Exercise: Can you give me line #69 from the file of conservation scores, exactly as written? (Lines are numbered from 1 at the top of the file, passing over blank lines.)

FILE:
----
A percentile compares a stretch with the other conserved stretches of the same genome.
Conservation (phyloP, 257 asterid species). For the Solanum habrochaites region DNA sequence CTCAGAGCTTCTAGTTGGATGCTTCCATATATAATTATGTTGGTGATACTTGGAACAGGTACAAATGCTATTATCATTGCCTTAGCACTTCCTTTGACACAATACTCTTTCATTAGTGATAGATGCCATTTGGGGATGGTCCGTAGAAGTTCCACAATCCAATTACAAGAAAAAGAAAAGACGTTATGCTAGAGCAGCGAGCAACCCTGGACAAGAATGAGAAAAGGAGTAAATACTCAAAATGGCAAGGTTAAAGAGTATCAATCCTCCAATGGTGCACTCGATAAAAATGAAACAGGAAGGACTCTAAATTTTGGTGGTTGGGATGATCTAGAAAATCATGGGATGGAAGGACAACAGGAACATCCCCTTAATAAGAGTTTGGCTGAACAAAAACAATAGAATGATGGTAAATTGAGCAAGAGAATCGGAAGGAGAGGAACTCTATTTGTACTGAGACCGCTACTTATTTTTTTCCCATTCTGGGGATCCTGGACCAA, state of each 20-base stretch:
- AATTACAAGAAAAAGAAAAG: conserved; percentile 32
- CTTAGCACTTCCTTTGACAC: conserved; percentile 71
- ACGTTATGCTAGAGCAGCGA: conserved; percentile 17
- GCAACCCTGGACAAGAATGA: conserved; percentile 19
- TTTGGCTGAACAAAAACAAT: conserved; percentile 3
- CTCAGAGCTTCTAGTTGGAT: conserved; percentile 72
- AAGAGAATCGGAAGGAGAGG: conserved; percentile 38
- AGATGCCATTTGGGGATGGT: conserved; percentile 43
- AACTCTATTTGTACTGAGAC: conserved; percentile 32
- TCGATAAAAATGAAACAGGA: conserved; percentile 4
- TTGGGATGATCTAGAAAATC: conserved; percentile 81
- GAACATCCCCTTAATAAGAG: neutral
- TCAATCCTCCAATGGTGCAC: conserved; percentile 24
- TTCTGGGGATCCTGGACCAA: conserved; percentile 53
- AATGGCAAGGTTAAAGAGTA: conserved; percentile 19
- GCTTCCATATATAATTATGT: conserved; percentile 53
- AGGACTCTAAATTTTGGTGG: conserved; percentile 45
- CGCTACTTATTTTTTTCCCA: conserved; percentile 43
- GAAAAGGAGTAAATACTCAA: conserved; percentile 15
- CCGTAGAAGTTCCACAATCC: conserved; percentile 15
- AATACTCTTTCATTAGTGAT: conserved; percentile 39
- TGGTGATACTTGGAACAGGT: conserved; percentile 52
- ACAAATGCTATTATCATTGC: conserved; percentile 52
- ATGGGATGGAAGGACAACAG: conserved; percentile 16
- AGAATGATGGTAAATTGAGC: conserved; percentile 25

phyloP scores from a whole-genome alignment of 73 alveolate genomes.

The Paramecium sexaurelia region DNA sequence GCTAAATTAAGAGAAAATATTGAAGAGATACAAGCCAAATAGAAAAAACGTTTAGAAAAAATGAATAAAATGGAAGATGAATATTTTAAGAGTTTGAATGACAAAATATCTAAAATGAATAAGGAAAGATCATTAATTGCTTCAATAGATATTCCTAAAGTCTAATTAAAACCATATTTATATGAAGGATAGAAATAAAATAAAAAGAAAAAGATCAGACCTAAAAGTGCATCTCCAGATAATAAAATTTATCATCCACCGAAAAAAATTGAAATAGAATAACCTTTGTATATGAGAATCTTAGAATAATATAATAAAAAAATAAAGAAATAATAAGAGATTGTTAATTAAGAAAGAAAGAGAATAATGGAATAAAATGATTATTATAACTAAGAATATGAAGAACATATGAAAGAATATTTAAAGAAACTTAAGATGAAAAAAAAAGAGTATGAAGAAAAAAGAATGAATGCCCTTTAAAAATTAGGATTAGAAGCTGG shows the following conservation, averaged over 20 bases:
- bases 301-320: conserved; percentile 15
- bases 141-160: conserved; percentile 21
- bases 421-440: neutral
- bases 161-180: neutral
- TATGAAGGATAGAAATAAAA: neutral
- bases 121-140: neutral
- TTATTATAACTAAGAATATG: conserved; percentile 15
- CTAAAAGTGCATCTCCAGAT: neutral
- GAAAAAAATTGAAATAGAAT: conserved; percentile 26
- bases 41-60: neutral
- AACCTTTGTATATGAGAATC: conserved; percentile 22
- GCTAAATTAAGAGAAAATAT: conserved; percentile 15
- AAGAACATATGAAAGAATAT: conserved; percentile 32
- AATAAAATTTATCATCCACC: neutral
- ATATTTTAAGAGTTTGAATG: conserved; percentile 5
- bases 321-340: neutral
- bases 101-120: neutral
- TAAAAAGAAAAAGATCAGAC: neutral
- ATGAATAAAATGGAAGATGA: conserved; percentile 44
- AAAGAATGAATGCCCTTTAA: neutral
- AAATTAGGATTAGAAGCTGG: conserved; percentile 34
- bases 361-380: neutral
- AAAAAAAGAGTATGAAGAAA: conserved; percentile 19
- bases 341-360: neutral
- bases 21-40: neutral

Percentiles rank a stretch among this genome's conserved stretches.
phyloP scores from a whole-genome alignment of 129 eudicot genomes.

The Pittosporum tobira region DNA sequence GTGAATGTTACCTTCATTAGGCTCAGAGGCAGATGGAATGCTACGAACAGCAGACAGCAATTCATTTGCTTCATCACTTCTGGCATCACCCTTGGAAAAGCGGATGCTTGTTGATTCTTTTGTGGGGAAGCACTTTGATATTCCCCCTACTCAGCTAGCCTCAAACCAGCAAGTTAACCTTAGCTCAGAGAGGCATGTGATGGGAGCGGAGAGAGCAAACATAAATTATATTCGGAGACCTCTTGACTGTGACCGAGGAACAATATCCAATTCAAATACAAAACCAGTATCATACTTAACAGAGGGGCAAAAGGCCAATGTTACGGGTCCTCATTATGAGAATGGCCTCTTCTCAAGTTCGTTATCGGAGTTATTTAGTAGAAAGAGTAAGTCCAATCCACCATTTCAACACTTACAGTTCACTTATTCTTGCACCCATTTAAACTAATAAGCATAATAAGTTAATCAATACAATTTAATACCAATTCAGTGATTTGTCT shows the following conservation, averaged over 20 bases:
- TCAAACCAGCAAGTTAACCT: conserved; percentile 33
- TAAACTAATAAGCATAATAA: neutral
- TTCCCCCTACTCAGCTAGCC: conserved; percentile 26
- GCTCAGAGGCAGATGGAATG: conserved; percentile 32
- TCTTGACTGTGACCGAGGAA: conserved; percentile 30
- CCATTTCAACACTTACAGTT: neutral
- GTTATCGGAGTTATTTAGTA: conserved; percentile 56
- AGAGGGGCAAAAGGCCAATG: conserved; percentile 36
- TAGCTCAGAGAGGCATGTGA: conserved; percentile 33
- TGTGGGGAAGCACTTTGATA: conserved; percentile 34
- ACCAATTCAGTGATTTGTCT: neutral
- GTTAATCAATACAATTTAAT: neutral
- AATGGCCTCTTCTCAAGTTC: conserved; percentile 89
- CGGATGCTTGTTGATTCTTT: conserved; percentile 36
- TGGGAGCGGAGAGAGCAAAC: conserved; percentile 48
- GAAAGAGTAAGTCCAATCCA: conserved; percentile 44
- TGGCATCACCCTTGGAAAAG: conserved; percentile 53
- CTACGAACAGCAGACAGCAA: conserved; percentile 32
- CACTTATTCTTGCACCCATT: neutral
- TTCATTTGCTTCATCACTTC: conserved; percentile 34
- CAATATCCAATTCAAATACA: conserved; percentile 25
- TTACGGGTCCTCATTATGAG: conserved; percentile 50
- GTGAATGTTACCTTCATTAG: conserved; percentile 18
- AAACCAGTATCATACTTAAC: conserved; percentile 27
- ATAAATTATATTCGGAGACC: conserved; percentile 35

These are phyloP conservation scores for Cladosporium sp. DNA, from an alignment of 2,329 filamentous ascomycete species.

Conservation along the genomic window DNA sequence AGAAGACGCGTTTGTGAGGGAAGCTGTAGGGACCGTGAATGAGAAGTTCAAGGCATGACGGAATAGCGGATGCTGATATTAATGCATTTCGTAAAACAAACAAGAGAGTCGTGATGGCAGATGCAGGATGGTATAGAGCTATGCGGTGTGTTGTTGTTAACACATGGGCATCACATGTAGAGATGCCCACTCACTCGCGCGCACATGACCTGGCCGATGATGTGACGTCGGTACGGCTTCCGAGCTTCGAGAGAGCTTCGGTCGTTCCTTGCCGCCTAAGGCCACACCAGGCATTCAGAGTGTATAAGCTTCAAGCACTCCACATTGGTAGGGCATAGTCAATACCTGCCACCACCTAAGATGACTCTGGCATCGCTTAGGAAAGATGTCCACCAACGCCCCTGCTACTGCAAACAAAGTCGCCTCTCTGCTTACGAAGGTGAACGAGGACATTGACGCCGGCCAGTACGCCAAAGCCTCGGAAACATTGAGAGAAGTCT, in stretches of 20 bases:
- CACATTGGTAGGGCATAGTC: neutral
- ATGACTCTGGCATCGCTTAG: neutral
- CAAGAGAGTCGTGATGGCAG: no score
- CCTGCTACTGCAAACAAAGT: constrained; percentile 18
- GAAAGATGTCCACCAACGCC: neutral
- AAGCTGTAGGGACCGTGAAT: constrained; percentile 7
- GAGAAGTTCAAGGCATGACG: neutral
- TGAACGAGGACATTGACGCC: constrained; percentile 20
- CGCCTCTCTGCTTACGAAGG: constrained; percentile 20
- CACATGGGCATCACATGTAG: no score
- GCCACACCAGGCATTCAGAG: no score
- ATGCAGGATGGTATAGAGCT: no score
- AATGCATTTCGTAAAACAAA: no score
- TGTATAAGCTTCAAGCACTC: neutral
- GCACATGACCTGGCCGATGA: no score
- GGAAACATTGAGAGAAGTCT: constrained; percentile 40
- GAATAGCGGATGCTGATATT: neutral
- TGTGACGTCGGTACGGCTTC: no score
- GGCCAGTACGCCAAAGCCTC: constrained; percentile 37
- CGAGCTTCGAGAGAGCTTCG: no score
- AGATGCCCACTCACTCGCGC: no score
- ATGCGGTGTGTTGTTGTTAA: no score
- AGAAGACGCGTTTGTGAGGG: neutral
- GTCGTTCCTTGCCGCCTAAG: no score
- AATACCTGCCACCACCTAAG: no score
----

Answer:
- GTTAATCAATACAATTTAAT: neutral